very cold new year























i took these photos last week on january 3rd, when we were in the middle of our very cold spell. this week, thankfully, the northeast didn’t get the arctic blast nearly as bad as everywhere else. don’t get me wrong, it’s COLD out there, but it was actually much colder over the new year. i practically could not tear myself away from our woodstove last week it was so cold. i’m glad i stole away for a brief sunset walk, though. i bundled up in my best layers and froze my fingers getting these photos. i love the beauty and quiet that cold weather brings. birds were silent at this hour and freshly fallen snow blew off branches with the slightest breeze.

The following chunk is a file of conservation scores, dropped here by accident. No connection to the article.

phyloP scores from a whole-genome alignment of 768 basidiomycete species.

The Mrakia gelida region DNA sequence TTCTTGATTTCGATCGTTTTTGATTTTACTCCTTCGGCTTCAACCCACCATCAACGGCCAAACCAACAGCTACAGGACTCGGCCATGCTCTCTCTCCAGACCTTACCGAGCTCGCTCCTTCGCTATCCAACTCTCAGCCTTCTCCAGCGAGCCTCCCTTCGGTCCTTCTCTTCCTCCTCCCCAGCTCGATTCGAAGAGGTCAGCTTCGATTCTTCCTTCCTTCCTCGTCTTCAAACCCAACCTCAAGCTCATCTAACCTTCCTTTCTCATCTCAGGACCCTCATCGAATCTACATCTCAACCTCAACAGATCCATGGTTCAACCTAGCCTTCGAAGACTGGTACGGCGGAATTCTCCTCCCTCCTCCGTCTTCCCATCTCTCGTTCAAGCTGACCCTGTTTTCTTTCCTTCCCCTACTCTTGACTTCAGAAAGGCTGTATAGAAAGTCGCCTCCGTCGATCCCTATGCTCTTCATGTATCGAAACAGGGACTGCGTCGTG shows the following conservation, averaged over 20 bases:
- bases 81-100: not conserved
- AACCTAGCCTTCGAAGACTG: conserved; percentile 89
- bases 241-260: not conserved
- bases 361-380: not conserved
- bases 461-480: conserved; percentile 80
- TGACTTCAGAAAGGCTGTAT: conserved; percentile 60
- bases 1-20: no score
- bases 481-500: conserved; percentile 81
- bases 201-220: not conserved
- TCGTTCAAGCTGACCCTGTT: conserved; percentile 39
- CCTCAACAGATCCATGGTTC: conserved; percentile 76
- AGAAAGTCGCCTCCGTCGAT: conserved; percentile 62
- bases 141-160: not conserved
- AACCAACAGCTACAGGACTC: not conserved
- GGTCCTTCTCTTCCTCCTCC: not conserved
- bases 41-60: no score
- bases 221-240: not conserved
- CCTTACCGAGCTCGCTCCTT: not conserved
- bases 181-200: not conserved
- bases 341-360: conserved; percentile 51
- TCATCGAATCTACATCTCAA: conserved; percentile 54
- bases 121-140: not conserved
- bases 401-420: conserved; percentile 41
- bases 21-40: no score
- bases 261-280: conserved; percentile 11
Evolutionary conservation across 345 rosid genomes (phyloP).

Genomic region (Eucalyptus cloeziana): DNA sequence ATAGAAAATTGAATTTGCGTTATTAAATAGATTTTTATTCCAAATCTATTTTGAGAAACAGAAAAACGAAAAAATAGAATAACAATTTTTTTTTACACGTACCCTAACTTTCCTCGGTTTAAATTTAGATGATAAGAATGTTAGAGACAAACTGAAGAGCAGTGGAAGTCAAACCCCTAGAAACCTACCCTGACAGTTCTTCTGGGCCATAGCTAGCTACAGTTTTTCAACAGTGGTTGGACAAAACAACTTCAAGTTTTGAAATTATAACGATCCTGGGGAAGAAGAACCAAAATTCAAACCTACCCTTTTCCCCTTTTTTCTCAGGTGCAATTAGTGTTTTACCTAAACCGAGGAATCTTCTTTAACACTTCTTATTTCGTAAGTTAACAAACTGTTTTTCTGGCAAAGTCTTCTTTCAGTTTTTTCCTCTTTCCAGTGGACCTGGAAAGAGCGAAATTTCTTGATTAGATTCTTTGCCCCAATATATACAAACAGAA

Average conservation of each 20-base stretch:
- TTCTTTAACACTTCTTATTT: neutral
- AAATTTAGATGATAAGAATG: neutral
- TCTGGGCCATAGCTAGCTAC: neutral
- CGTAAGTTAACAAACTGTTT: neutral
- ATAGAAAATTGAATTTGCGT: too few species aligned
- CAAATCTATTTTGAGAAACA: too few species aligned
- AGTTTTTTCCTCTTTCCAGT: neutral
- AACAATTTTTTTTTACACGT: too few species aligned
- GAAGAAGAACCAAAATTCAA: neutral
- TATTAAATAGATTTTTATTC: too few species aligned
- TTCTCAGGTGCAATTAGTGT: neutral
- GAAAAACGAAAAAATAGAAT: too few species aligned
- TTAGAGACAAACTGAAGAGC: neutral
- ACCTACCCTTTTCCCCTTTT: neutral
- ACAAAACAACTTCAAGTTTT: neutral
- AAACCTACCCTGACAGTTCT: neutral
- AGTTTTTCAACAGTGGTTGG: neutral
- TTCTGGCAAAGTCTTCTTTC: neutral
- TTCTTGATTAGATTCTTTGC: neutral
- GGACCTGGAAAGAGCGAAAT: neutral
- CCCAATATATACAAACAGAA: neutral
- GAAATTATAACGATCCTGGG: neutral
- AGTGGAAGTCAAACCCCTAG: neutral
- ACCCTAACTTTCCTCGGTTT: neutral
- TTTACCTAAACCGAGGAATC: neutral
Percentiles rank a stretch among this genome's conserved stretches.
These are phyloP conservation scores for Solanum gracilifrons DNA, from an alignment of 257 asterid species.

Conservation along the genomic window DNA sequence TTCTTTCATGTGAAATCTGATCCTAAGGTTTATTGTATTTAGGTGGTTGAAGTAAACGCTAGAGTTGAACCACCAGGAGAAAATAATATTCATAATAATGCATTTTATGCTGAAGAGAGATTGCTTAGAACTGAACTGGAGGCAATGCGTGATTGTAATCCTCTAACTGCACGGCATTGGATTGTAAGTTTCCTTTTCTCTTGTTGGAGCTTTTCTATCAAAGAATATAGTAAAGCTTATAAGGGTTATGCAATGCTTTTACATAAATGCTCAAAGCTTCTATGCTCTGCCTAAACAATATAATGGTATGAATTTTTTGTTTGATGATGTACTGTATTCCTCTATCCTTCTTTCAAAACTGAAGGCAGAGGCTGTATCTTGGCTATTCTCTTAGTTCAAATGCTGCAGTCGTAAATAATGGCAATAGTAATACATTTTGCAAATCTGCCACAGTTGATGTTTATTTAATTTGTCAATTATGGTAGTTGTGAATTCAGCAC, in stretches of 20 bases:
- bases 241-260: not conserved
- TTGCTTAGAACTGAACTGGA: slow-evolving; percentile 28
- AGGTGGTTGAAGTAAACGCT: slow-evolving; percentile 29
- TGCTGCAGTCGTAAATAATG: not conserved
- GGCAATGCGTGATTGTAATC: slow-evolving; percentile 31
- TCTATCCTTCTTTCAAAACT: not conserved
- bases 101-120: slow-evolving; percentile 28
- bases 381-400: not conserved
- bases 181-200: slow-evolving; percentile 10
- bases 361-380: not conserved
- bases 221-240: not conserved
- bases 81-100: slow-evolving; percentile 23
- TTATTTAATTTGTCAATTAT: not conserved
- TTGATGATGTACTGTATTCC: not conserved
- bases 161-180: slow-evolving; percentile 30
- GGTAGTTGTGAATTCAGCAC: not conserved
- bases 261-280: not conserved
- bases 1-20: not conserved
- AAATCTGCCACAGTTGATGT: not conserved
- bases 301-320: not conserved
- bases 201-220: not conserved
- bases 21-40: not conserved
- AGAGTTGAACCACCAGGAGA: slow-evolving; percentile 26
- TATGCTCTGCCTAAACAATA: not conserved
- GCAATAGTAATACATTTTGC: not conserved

i’ve been thinking about new years resolutions lately and what i want to accomplish this year. one thing in particular i’ve been thinking about is living a more embodied life. this is something i’ve tried to tackle in the past and was certainly a huge part of the reason i moved back to new hampshire and did the americorps program that took me into the woods three years ago. i’ve been back in the woods for almost a year now, but i’ve lost a bit of that focus to live and learn an embodied life. i was particularly inspired when i read keri smith’s recent post of an excerpt by Philip Shepherd. even though we live in a very rustic cabin in a rural area it’s interesting to think about the ways in which we try to connect to the outside world and almost escape the reality in which our bodies live! yes, i bring in wood, stoke the fire, pee outside, walk a ways to get to any form of plumbing, have only half my possessions in my possession, go for walks in the woods, listen to birds, don’t shower very often, look for animal tracks, listen to the wind in the trees, and fight back bugs and rodents. but, we also have (and you probably didn’t realize this unless you know my boyfriend and i closely) a tv, video games, a digital antenna, and i still spend a lot of time looking at a laptop or my iphone. i don’t want to give up these things because it certainly feels like it keeps me and darin both sane and happy at times. still, there’s more i could do to refocus on the bodily experience. does it feel good (in the body) to sit and stare at screens for long periods at a time? what are all my different senses telling me when i go for walks? or cook in a kitchen? or lay in bed in the morning? it’s something i’m going to keep exploring and thinking about. but wait, not just think, DO!


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